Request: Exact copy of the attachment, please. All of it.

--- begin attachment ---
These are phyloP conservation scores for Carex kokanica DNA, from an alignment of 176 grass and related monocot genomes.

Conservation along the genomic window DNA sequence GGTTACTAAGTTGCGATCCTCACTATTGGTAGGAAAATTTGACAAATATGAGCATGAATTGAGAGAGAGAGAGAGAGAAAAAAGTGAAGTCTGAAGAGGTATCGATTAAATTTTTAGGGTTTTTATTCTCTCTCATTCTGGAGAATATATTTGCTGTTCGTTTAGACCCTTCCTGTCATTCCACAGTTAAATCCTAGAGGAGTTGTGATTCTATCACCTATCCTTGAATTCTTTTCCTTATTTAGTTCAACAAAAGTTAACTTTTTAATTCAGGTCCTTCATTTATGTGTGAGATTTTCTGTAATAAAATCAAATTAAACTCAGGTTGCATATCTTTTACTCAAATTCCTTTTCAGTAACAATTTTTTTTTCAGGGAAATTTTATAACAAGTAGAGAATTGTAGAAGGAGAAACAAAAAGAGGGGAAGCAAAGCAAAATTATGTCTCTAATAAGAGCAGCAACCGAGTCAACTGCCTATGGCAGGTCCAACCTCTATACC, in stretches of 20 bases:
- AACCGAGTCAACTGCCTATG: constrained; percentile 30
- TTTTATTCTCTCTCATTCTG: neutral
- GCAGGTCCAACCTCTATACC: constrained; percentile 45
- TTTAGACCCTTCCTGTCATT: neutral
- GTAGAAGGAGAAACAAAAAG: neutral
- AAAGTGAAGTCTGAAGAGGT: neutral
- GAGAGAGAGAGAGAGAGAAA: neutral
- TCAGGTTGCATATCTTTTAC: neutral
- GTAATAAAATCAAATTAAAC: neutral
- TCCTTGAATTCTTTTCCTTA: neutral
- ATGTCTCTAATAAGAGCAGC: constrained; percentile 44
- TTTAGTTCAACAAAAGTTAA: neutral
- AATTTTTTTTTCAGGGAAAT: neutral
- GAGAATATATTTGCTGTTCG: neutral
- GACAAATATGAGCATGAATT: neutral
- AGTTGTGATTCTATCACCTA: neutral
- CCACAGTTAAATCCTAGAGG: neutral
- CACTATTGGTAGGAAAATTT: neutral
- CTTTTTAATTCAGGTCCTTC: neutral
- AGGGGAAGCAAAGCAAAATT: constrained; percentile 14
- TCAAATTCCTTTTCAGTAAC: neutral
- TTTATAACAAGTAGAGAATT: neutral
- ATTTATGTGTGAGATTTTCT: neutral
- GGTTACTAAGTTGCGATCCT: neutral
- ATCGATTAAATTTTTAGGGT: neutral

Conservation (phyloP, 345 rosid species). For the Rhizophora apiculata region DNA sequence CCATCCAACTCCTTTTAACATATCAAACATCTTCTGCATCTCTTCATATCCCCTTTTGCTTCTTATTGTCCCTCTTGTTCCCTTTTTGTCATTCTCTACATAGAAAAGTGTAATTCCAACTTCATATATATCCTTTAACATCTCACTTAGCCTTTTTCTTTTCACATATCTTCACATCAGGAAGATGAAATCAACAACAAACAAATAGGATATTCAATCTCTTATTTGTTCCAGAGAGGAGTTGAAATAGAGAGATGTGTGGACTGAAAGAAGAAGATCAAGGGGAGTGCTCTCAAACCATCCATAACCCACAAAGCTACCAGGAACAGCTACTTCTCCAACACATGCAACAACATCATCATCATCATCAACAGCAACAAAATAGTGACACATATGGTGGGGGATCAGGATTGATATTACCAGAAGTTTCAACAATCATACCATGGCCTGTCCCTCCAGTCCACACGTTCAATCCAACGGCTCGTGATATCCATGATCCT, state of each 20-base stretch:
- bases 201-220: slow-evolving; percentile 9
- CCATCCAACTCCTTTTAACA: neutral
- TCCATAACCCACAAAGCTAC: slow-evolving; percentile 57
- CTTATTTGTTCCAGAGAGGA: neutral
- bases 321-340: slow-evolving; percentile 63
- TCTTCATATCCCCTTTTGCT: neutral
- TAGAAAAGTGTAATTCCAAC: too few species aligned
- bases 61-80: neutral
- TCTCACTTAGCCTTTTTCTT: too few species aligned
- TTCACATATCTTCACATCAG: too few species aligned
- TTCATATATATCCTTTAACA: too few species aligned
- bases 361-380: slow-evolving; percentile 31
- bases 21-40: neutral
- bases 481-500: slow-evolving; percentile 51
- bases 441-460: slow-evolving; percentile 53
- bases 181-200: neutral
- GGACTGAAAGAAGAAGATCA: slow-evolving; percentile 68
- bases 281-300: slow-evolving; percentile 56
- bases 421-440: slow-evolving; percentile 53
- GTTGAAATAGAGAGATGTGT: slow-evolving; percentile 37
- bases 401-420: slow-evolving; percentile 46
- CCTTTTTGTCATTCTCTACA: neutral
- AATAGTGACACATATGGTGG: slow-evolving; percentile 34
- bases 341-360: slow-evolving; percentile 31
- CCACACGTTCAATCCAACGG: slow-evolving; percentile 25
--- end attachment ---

These are phyloP conservation scores for Carex kokanica DNA, from an alignment of 176 grass and related monocot genomes.

Conservation along the genomic window DNA sequence GGTTACTAAGTTGCGATCCTCACTATTGGTAGGAAAATTTGACAAATATGAGCATGAATTGAGAGAGAGAGAGAGAGAAAAAAGTGAAGTCTGAAGAGGTATCGATTAAATTTTTAGGGTTTTTATTCTCTCTCATTCTGGAGAATATATTTGCTGTTCGTTTAGACCCTTCCTGTCATTCCACAGTTAAATCCTAGAGGAGTTGTGATTCTATCACCTATCCTTGAATTCTTTTCCTTATTTAGTTCAACAAAAGTTAACTTTTTAATTCAGGTCCTTCATTTATGTGTGAGATTTTCTGTAATAAAATCAAATTAAACTCAGGTTGCATATCTTTTACTCAAATTCCTTTTCAGTAACAATTTTTTTTTCAGGGAAATTTTATAACAAGTAGAGAATTGTAGAAGGAGAAACAAAAAGAGGGGAAGCAAAGCAAAATTATGTCTCTAATAAGAGCAGCAACCGAGTCAACTGCCTATGGCAGGTCCAACCTCTATACC, in stretches of 20 bases:
- AACCGAGTCAACTGCCTATG: constrained; percentile 30
- TTTTATTCTCTCTCATTCTG: neutral
- GCAGGTCCAACCTCTATACC: constrained; percentile 45
- TTTAGACCCTTCCTGTCATT: neutral
- GTAGAAGGAGAAACAAAAAG: neutral
- AAAGTGAAGTCTGAAGAGGT: neutral
- GAGAGAGAGAGAGAGAGAAA: neutral
- TCAGGTTGCATATCTTTTAC: neutral
- GTAATAAAATCAAATTAAAC: neutral
- TCCTTGAATTCTTTTCCTTA: neutral
- ATGTCTCTAATAAGAGCAGC: constrained; percentile 44
- TTTAGTTCAACAAAAGTTAA: neutral
- AATTTTTTTTTCAGGGAAAT: neutral
- GAGAATATATTTGCTGTTCG: neutral
- GACAAATATGAGCATGAATT: neutral
- AGTTGTGATTCTATCACCTA: neutral
- CCACAGTTAAATCCTAGAGG: neutral
- CACTATTGGTAGGAAAATTT: neutral
- CTTTTTAATTCAGGTCCTTC: neutral
- AGGGGAAGCAAAGCAAAATT: constrained; percentile 14
- TCAAATTCCTTTTCAGTAAC: neutral
- TTTATAACAAGTAGAGAATT: neutral
- ATTTATGTGTGAGATTTTCT: neutral
- GGTTACTAAGTTGCGATCCT: neutral
- ATCGATTAAATTTTTAGGGT: neutral

Conservation (phyloP, 345 rosid species). For the Rhizophora apiculata region DNA sequence CCATCCAACTCCTTTTAACATATCAAACATCTTCTGCATCTCTTCATATCCCCTTTTGCTTCTTATTGTCCCTCTTGTTCCCTTTTTGTCATTCTCTACATAGAAAAGTGTAATTCCAACTTCATATATATCCTTTAACATCTCACTTAGCCTTTTTCTTTTCACATATCTTCACATCAGGAAGATGAAATCAACAACAAACAAATAGGATATTCAATCTCTTATTTGTTCCAGAGAGGAGTTGAAATAGAGAGATGTGTGGACTGAAAGAAGAAGATCAAGGGGAGTGCTCTCAAACCATCCATAACCCACAAAGCTACCAGGAACAGCTACTTCTCCAACACATGCAACAACATCATCATCATCATCAACAGCAACAAAATAGTGACACATATGGTGGGGGATCAGGATTGATATTACCAGAAGTTTCAACAATCATACCATGGCCTGTCCCTCCAGTCCACACGTTCAATCCAACGGCTCGTGATATCCATGATCCT, state of each 20-base stretch:
- bases 201-220: slow-evolving; percentile 9
- CCATCCAACTCCTTTTAACA: neutral
- TCCATAACCCACAAAGCTAC: slow-evolving; percentile 57
- CTTATTTGTTCCAGAGAGGA: neutral
- bases 321-340: slow-evolving; percentile 63
- TCTTCATATCCCCTTTTGCT: neutral
- TAGAAAAGTGTAATTCCAAC: too few species aligned
- bases 61-80: neutral
- TCTCACTTAGCCTTTTTCTT: too few species aligned
- TTCACATATCTTCACATCAG: too few species aligned
- TTCATATATATCCTTTAACA: too few species aligned
- bases 361-380: slow-evolving; percentile 31
- bases 21-40: neutral
- bases 481-500: slow-evolving; percentile 51
- bases 441-460: slow-evolving; percentile 53
- bases 181-200: neutral
- GGACTGAAAGAAGAAGATCA: slow-evolving; percentile 68
- bases 281-300: slow-evolving; percentile 56
- bases 421-440: slow-evolving; percentile 53
- GTTGAAATAGAGAGATGTGT: slow-evolving; percentile 37
- bases 401-420: slow-evolving; percentile 46
- CCTTTTTGTCATTCTCTACA: neutral
- AATAGTGACACATATGGTGG: slow-evolving; percentile 34
- bases 341-360: slow-evolving; percentile 31
- CCACACGTTCAATCCAACGG: slow-evolving; percentile 25